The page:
This years Bacardi Miami Sailing Week featured some of the top international talent competing in a number of the most exciting One Design Classes. At the end of the Regatta, Doyle One Design customers came away with wins in the Star and Viper Classes, and secured a second place finish in the new J/70 class after a unfortunate start to the regatta.
Mark Mendelblatt and Brian Fatih got off to a rough start with an OCS in race one but, after five days of racing, were able to rebound with wins in the last two races to take home the Bacardi Cup. The regatta saw a wide range of conditions forcing teams to constantly adjust, making the win that much more satisfying against some of the Star class’ top competitors. “Winning the Cup again means a lot to me; it’s really great because winning any big Star regatta is not easy at all! I am very happy to have had Brian with me. He is a great crew and wanted to have his name on the Tito Bacardi trophy. The Bacardi Cup is a great event and now, with the addition of all the other classes, it’s even more satisfying.”
The regatta was also the debut of Doyle’s latest Star mainsail design, a new bi-radial cut which until now has not been proven in the Star class. After months of development, the new layout shows improved shape-holding through a wide range of conditions, in addition to being easily tuned. Jud Smith, head of Doyle One Design explains that “we moved to just two sections in the sail, each made up of radial panels. There are a number of benefits that we have realized – the radial bottom section helps handle the transition from the deepest parts of the sail into the clew smoothly while at the same time the radial gores in the clew help support the mast down low giving it a more even mast bend. Along the leech, the two radial sections essentially act as a catenary and evenly distribute the leech load.” The result is a very smooth, tunable sail that can perform in a wide variety of conditions.
In the competitive Viper Class, Brad Boston, Eric Vigrass and Shannon Bush sailing as Team Jackpot were able to win the regatta by winning 3 of the last 4 races, giving them a solid victory in a hotly contested class. Despite trailing early in the regatta, the strong finish helped them jump past some other past champions in the class. The sails he utilized were the standard Doyle sails that have proven durable and easy to trim for a number of years now.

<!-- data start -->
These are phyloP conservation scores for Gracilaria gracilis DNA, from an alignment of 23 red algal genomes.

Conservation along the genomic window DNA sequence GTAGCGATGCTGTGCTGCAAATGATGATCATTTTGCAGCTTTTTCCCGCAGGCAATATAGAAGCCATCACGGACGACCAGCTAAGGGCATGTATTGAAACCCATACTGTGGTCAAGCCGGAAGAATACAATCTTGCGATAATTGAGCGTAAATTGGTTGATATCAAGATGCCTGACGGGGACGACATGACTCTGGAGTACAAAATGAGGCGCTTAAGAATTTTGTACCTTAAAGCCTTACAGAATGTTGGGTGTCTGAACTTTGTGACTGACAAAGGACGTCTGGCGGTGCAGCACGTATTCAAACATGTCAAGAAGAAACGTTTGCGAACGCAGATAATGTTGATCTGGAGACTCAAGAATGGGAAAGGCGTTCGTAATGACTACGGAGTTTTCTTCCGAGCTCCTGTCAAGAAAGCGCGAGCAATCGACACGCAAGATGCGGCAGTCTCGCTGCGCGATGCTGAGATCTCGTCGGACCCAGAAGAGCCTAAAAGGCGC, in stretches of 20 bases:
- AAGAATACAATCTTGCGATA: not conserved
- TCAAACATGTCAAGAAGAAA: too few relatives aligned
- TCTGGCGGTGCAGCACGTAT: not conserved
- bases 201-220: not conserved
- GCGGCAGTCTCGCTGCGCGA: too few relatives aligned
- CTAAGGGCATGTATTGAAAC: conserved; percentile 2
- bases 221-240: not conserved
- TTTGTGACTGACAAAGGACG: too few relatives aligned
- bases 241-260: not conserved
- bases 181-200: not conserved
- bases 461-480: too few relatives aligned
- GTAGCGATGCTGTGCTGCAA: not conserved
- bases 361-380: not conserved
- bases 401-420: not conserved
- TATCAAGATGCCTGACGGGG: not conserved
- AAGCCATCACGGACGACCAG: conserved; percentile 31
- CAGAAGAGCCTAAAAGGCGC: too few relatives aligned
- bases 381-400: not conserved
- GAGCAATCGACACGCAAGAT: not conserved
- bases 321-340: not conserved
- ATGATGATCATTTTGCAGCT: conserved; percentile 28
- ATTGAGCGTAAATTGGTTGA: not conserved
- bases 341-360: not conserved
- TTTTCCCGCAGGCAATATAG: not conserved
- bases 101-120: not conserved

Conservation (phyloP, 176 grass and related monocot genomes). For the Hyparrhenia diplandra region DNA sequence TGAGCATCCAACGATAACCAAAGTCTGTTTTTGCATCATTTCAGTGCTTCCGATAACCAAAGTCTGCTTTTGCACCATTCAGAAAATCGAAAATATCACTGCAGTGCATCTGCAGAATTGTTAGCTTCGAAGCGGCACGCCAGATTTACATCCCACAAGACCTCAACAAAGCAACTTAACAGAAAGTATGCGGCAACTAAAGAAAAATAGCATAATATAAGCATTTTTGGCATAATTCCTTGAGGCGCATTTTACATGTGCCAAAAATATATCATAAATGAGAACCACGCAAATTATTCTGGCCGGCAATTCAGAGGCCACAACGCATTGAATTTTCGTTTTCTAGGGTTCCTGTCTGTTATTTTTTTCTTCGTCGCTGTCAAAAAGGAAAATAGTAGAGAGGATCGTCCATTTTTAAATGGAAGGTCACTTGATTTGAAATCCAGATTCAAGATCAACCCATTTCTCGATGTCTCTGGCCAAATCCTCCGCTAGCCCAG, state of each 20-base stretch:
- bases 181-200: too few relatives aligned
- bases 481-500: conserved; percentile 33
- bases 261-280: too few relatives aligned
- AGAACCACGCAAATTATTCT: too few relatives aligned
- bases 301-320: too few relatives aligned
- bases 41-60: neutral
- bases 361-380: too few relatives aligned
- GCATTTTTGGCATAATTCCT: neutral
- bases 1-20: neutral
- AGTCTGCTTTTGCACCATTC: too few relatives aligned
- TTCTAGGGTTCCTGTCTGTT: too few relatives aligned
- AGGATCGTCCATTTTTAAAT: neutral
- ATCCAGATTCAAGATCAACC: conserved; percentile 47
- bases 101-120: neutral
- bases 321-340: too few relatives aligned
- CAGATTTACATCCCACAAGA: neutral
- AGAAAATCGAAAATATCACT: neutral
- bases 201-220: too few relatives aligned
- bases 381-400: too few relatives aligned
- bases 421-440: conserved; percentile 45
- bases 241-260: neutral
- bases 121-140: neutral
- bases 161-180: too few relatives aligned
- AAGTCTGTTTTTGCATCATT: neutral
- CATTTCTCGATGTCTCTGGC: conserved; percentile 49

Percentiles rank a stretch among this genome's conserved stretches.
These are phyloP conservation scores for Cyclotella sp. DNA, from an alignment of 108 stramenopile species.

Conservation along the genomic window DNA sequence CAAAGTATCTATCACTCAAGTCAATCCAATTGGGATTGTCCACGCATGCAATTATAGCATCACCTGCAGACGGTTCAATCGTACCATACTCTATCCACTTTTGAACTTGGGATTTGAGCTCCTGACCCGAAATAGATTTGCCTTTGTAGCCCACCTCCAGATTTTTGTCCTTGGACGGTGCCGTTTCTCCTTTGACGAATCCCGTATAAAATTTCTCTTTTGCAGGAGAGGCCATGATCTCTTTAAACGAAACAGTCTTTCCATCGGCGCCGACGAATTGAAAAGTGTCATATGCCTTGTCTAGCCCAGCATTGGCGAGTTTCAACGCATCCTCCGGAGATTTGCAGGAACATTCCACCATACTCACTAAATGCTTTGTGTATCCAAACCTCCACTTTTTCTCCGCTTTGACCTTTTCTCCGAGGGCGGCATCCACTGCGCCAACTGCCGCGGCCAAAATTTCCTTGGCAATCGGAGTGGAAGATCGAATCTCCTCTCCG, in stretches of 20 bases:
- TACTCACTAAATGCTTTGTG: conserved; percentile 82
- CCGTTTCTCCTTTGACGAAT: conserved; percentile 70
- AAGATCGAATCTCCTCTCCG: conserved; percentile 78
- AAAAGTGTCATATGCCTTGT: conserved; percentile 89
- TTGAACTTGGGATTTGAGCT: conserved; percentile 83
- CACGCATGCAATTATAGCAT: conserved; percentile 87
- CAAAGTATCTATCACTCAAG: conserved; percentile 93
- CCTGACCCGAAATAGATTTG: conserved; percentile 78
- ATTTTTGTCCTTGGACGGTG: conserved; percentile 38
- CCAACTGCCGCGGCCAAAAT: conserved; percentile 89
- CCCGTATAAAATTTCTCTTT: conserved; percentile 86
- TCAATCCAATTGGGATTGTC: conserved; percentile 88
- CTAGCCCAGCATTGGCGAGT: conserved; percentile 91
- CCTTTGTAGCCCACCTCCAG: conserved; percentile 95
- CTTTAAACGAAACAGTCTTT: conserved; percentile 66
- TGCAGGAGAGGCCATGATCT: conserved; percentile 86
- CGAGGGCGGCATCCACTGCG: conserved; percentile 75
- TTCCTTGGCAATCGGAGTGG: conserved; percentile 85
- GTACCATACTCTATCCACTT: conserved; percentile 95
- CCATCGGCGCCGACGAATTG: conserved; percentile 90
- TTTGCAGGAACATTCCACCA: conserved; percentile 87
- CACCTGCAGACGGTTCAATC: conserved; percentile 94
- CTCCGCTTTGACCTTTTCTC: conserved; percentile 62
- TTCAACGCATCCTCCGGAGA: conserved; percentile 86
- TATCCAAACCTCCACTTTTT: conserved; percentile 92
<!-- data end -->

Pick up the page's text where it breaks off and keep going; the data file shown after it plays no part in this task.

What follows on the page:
The J70 fleet of 20 boats got in 9 races over 3 bright sunny days on Biscayne Bay for Bacardi Miami Race Week March 7-9. After just one shortened light air race the first day, the breeze filled in for the last two days, blowing 6-15 knots to get in 8 races. Eight of the twenty boats did not make the time limit in the first race when the wind shut off which was an unfortunate starting point for many of the contenders. Saturday featured a NW to NE wind that gradually built to 10 -12 knots as it shifted to the right. Sunday the NE breeze shifted right again during the morning race 7 before settling in from the E-NE with some puffs that featured one planing leg.
Going into the final day of racing both Brian Keane and Will Welles had a commanding lead over the pack and appeared unreachable. There was still a group of 4 boats with a realistic shot at a podium finish. The race committee hailed that they were going to attempt to sail three races that day. Doyle customers Peter Duncan, Mark Ploch and Amy Neill started strong on the final day, rounding the first mark 1, 2 and 3. Brian Keane just beat out Ploch to win and Duncan got third after being caught on the persistent shift on the run. Wells caught back up to 8th but that still gave Keene a big cushion going into the last two races.
Off the line on Race 8 the usual suspects were in the front row but Wells was OCS and had to go back. Duncan and Neill were 1,2 at the first mark again and Duncan held onto win Race 8 with Keane second allowing him to clinch the regatta win. Welles was unable to get back in contention and sailed his throw-out. Going into the final race Duncan was only one point behind Wells with four boats within 5 points of second. So 2nd – 5th overall came down to the last race.
At the start of race 9, the wind shifted left and the fleet tacked onto port on a big lefty. Wells rounded 6th with Duncan in 7th. The fleet planed off on starboard for the first half of the run which allowed Duncan to get inside of Wells and jibe to windward. Duncan covered Wells on the second beat and run to the finish to clinch second place on a tie breaker.
Amy Neill sailing “Nightmare” from Chicago with Rich Sterns , John Baxter and Zach Mason had two 6th place finishes on the last day to clinch a 13th overall. This was Amy’s first time ever steering or skippering any boat in any regatta. Amy used the same Doyle One Design sails as Duncan and Ploch and showed some of the greatest upwind speed straight out of the blocks.
Congratulations all around on a competitive regatta!